DIRECTOR: So here’s the idea. We have the guys go into this low-rent place in Chinatown. One wants to eat some of the food on the table, but he’s called in to go with the guys to confront some dude. Then a bunch of dudes with swords pop out to surround them, but it turns out all the guys in the band are martial arts experts, so they win a fight.
PRODUCER: Sounds cool. So do they get what they came in for?
DIRECTOR: Yes. They give the guy a dismissive wave and leave.
PRODUCER: So … why were they doing this? Did they bust up a sex trafficking ring or a mob operation or something?
DIRECTOR: Nah. It just looks cool.
PRODUCER: Got it. Hey guys, what do you think?
(Band snorts cocaine)
PRODUCER: OK, never mind. Anyway, can we work in a short snippet of the band playing?
DIRECTOR: Well, it doesn’t fit the story, but OK. How do we make it interesting?
PRODUCER: Tommy does a lot of cool tricks with his sticks and then looks like he’s putting himself in an armlock.
The myth of the reasonable, reality-based Republican died Jan. 15, 2022, in Richmond, Va.
That’s when Glenn Youngkin took office as Virginia’s governor. The Republican businessman won in a tremendous upset in a state that has been comfortably blue in recent elections. Biden won by 10 points, and even in this election, exit polls showed more people identifying as Democrat than Republican. Youngkin, who trailed in the polls until the last few days, won in part due to the usual failure of young people to show up and in part by keeping Donald Trump at arm’s length. He was the reasonable Republican, running alongside a Black woman for lieutenant governor and a Latino for attorney general.
And they’re off to a flying start.
Jason Miyares, the incoming attorney general, made some staff changes, which is typical. Less typical is to give virtually no notice before dismissing people who are holding the line on civil rights like the dudes on the Night’s Watch in Game of Thrones. (Is that the right analogy? I didn’t watch much of that show.)
The Richmond Times-Dispatch especially noted that he fired someone with 20 pending court cases on housing discrimination. Lest you think Miyares is just interested in trampling on civil rights, he also terminated someone who has focused on scams targeting older people — someone who voted for Miyares.
Hello, Gen Xers and Gen X sympathizers! Quick note on show notes today — I’m going to start doing these episodes as both a podcast AND a blog post, so you can check them out on the medium of your choice. Here on the site, you can scan through the transcript and see more links and videos, but I recommend listening to the podcast. Especially if you’re driving.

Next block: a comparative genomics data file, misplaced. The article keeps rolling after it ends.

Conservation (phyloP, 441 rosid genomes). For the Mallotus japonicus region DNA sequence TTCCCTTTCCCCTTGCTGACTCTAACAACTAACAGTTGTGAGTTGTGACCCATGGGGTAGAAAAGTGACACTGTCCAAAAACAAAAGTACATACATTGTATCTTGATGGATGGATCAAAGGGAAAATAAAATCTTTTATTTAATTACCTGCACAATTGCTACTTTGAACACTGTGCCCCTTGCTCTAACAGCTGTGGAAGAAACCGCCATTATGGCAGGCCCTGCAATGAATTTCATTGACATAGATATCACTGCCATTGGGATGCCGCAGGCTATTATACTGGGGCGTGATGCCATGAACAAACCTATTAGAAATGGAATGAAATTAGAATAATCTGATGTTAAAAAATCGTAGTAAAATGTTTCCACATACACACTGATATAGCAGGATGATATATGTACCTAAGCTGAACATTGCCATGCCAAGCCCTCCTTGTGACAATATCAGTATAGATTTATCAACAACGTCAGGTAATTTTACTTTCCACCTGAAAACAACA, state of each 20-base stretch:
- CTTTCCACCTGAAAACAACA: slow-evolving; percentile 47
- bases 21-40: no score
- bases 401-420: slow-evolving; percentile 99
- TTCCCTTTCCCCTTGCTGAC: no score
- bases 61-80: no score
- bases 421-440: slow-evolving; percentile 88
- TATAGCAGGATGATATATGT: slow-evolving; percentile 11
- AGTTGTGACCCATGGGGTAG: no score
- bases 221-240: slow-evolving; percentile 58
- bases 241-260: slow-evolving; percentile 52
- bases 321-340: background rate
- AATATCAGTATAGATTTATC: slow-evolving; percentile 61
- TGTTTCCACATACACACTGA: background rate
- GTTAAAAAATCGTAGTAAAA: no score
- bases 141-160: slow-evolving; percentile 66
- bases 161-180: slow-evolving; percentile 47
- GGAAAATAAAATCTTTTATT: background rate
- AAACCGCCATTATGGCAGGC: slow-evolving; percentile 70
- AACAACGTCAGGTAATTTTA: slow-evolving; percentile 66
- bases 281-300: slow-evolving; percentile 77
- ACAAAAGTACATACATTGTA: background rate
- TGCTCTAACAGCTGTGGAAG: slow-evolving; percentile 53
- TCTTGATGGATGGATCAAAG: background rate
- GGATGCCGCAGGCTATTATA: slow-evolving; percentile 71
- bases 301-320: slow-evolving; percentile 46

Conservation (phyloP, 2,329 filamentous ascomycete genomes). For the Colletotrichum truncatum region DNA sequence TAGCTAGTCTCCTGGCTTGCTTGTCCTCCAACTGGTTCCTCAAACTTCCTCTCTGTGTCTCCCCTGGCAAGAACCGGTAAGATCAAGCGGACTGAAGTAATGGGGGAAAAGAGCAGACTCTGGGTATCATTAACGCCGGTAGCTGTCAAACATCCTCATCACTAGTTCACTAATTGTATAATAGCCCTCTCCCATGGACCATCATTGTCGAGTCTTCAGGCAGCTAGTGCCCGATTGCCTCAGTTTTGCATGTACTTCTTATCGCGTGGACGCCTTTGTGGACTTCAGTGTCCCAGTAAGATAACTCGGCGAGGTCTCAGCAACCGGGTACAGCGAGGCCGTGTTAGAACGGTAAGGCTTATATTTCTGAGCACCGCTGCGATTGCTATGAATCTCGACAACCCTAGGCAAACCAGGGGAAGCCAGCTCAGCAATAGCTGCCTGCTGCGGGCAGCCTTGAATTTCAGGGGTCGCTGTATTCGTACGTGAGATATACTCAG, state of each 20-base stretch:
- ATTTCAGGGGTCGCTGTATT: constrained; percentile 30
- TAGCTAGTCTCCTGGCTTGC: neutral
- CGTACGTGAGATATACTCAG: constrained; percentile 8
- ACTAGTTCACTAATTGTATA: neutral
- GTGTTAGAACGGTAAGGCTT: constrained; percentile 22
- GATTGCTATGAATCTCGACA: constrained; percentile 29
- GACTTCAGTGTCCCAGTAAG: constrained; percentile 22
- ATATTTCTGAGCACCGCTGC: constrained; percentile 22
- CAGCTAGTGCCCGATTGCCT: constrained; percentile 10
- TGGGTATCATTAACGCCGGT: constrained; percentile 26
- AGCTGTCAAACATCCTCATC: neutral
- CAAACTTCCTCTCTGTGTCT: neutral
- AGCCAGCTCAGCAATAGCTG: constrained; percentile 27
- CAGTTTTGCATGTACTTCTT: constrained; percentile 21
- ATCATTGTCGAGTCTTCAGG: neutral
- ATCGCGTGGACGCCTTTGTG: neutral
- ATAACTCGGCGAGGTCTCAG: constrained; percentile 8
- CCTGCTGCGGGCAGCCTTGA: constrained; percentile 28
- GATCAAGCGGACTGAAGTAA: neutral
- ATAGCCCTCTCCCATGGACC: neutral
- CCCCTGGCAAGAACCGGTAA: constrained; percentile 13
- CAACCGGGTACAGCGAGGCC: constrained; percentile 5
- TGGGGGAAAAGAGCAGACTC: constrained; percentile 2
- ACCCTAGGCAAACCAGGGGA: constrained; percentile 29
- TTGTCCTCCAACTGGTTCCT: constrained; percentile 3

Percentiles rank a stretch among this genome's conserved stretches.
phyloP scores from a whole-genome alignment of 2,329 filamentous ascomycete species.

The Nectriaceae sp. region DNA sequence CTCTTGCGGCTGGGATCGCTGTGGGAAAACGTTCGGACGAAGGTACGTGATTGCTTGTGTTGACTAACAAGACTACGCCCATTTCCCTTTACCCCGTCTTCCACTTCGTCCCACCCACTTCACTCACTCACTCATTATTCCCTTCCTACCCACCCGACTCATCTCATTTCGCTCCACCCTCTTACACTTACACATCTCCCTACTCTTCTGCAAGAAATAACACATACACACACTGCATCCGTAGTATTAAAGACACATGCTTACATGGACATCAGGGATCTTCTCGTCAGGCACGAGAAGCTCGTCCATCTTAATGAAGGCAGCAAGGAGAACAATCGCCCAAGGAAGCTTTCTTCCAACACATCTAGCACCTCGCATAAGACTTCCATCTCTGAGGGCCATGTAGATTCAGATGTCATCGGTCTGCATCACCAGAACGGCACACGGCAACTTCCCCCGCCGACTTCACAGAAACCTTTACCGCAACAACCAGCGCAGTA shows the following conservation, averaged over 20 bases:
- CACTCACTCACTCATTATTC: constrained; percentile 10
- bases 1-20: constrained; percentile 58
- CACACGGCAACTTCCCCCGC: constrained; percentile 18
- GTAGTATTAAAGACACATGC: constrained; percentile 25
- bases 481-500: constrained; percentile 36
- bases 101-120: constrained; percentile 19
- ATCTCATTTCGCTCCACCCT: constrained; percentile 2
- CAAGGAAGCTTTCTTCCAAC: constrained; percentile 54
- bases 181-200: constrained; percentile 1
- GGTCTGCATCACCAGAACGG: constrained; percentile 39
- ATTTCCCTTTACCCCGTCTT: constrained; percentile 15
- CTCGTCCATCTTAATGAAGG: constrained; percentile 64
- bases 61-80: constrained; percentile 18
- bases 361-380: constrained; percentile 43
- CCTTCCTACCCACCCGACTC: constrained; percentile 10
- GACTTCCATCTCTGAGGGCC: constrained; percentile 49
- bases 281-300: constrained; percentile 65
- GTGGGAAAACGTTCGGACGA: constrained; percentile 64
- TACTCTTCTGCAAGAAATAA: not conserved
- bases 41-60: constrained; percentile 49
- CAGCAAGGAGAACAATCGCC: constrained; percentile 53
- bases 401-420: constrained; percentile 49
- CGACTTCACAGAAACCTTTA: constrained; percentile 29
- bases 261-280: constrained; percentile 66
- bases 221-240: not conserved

Here we go …
One mistake a lot of people make in looking at 80s music is dismissing pop musicians because they have nice hair or funny videos or whatever. Critics wrote off Duran Duran as pretty boys, only later realizing that John Taylor is a fantastic funk bass player and Nick Rhodes is a keyboard pioneer.
And when you think of the Thompson Twins, the first thing you think of is probably hair.
That’s not fair.
You might also think they were a band that had a superfluous member or two — the classic “What did Andrew Ridgeley contribute to Wham?” question. After all, bands of that era sometimes recruited people specifically for their looks. That was taken to an extreme when the band ABC added a blonde bombshell (who happened to be an irreverent music journalist) and a very short, bald Japanese man, neither of whom played any instruments.
In Thompson Twins, Tom Bailey was the lead singer, the guitarist, the keyboardist, the bassist and the co-producer. Alannah Currie, in addition to having the most eye-catching hair this side of A Flock of Seagulls, sang backup and played percussion. Joe Leeway was pictured with a bass on occasion and played a bit of keyboards live, but he was hired as a conga player and backup singer who came to the band as a roadie after a brief career in theater.
Thompson Twins were a trio (yes, we know, they’re neither Thompsons nor twins — it’s apparently a literary allusion of some kind) after they got rid of all the members of a traditional rock band — two guitarists, a bassist and a drummer.
But just as you can’t write off image-conscious bands, you can’t write off image-conscious members. Watch Thompson Twins videos and live clips, and you’ll see that Currie can play. And if you track their career, you’ll see that they tailed off after Leeway left, which may or may not be coincidental.
Before that happened, they had one of those careers in which they were only big for 3-4 years, but they packed a lot into those years. A LOT.
When the Smashing Pumpkins broke up in 2000, the talented, tortured genius of Billy Corgan was on display again in Zwan, a band with the Pumpkins’ monster drummer Jimmy Chamberlin, future Pixies bassist/vocalist Paz Lenchantin, and dual guitarist Matt Sweeney and David Pajo. It’s a pity it didn’t work out.
Housekeeping note: If you prefer other platforms to Spotify, good news — I’m re-editing previous episodes for Spreaker, Apple and Google, where episodes will be available for a limited time. See next post (above, since this is reverse chronological).
This episode won’t be on other platforms because it’s dependent on music at Spotify.
In 1985, an up-and-coming band from Athens, Ga., released a quirky album that seemed a little puzzling to themselves, let alone a general audience. But in retrospect, how important was this album to the band’s development? And how good is it in its own right?
This is a Spotify/Anchor exclusive, taking advantage of the feature in which we can embed songs. If you’re a Premium user, you should get the whole song (though you can skip it if you like). Otherwise, you get 30 seconds, not of my choosing.